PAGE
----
Although owner Paula Baake says yoga will continue to be Dancing Mind’s “bread and butter,” she added cycling and CrossFit to the mix to allow members to build up endurance and expand their athletic abilities, as well.
The seven-year-old studio now features three yoga studios, a cycling studio with 20 bikes that measure your heart rate, and a CrossFit Box that will fit 30 students. After studio-goers sweat it out during a CrossFit Workout of the Day or on the bike, they can shower up in the men’s and women’s locker rooms or relax by the fireplace.
Check out Dancing Mind at its grand reopening event on Saturday, January 11, from
8 to noon 9 AM to 2 PM. You’ll be able to take a tour of the studios or try free 15-minute classes with instructors.
Dancing Mind Studio. 929 W. Broad St., Falls Church; 703-237-9642. New members can purchase a membership for unlimited yoga, CrossFit, and cycling classes for $135.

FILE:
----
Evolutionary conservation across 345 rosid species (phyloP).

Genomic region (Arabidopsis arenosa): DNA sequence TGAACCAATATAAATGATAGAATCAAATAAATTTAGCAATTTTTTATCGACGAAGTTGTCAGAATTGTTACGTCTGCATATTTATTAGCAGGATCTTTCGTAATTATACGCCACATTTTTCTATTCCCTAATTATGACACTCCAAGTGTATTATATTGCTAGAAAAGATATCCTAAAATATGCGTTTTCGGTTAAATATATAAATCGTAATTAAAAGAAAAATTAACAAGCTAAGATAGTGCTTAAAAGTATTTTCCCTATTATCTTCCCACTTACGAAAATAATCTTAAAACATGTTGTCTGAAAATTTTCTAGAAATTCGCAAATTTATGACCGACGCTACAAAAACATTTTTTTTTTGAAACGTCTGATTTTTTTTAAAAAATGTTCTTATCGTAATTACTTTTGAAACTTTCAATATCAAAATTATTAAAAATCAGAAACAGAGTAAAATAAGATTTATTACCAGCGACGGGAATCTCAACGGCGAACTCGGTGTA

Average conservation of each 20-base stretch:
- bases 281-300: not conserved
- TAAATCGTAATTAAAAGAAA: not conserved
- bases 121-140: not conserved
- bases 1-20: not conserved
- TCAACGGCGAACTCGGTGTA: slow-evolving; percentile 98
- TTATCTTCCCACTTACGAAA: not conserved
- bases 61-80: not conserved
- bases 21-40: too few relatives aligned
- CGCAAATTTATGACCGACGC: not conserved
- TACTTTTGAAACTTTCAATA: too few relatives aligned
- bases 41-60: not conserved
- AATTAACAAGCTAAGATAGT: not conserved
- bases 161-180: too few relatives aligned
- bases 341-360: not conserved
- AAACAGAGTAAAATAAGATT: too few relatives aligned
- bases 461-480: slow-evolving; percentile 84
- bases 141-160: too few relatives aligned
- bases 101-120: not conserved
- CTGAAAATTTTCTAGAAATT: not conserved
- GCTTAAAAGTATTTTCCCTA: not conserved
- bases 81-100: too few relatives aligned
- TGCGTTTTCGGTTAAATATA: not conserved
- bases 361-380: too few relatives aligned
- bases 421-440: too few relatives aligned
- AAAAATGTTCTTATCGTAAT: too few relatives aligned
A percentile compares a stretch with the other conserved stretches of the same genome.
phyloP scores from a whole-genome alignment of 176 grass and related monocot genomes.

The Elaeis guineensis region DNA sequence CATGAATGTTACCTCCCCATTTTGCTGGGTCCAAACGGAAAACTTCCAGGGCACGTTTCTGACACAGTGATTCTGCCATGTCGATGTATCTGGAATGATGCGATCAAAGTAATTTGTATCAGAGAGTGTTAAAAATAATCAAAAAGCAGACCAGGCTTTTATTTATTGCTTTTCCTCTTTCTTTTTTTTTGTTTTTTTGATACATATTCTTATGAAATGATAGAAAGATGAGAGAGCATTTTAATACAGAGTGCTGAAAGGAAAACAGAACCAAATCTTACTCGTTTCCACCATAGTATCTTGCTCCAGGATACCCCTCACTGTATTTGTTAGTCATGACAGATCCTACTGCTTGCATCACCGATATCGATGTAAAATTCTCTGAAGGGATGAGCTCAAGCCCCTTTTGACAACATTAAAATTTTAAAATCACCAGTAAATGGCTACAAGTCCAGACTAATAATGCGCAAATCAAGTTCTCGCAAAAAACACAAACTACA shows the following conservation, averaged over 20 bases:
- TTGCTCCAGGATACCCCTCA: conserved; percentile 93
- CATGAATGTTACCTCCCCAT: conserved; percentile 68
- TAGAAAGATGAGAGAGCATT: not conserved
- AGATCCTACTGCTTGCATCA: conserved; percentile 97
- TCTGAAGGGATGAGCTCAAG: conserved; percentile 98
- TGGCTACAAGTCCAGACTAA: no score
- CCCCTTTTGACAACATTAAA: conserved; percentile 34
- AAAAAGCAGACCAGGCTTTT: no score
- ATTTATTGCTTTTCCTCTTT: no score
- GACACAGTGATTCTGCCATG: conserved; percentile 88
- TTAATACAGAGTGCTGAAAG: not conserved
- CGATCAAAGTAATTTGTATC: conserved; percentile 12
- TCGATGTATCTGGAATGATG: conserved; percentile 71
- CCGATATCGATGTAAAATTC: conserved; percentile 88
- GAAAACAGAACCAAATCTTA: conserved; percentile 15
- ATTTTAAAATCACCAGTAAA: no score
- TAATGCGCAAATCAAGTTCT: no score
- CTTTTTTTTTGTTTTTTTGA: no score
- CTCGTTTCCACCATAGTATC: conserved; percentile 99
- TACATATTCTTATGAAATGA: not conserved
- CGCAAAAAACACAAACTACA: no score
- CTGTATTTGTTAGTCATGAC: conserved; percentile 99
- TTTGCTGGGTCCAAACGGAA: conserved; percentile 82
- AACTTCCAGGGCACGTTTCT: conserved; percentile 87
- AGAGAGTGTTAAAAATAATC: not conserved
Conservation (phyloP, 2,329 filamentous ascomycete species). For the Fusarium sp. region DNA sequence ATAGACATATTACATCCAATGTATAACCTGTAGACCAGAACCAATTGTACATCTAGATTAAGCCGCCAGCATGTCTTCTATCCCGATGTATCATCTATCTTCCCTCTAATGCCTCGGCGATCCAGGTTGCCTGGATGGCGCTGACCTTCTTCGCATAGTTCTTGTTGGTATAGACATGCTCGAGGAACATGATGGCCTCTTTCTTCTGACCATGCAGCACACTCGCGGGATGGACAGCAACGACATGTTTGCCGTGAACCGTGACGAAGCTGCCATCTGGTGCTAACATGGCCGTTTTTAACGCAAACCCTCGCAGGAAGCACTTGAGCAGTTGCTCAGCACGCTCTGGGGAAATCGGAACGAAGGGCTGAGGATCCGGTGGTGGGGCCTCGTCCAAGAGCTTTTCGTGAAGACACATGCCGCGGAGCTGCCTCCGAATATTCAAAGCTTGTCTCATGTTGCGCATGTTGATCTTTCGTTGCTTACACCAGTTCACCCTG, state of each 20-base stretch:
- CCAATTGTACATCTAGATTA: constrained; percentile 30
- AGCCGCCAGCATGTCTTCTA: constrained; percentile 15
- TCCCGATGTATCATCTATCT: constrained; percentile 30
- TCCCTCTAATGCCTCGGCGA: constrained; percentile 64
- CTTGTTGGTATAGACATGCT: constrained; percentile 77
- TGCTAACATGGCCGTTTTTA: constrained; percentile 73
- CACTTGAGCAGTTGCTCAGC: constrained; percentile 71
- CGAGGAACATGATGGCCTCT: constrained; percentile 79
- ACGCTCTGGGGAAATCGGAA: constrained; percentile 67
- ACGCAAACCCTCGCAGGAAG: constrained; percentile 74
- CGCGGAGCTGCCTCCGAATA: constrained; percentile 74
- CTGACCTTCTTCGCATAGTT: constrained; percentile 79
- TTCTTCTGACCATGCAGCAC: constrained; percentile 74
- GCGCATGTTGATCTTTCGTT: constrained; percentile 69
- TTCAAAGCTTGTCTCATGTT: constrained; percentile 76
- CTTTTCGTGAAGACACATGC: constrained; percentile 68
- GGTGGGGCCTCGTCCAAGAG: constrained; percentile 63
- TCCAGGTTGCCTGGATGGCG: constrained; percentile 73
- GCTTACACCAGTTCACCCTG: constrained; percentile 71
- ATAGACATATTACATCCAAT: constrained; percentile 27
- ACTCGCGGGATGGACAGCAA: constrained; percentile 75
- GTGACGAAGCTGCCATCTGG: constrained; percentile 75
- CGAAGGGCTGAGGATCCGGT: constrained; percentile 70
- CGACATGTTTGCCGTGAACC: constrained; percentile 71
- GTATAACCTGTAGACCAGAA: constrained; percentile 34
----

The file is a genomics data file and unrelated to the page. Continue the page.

Letting out some work frustration at the gym during your lunch break is pretty rewarding. Not so great: the hassle of showering, blow-drying your hair, and changing back into work clothes. Make the process easier by stashing these essential beauty products in your gym bag. The best part? They’re all less than $13 and can be found at your local drugstore.
1) Secret Clinical Strength Antiperspirant ($9.99)
This prescription-strength deodorant keeps working long after you have.
2) Pond’s Wet Cleansing Towelettes ($6.99)
No time to shower? These refreshing face and body wipes will keep you smelling fresh. (Your coworkers will thank you.)
3) Clean & Clear Oil-Absorbing Sheets ($4.99)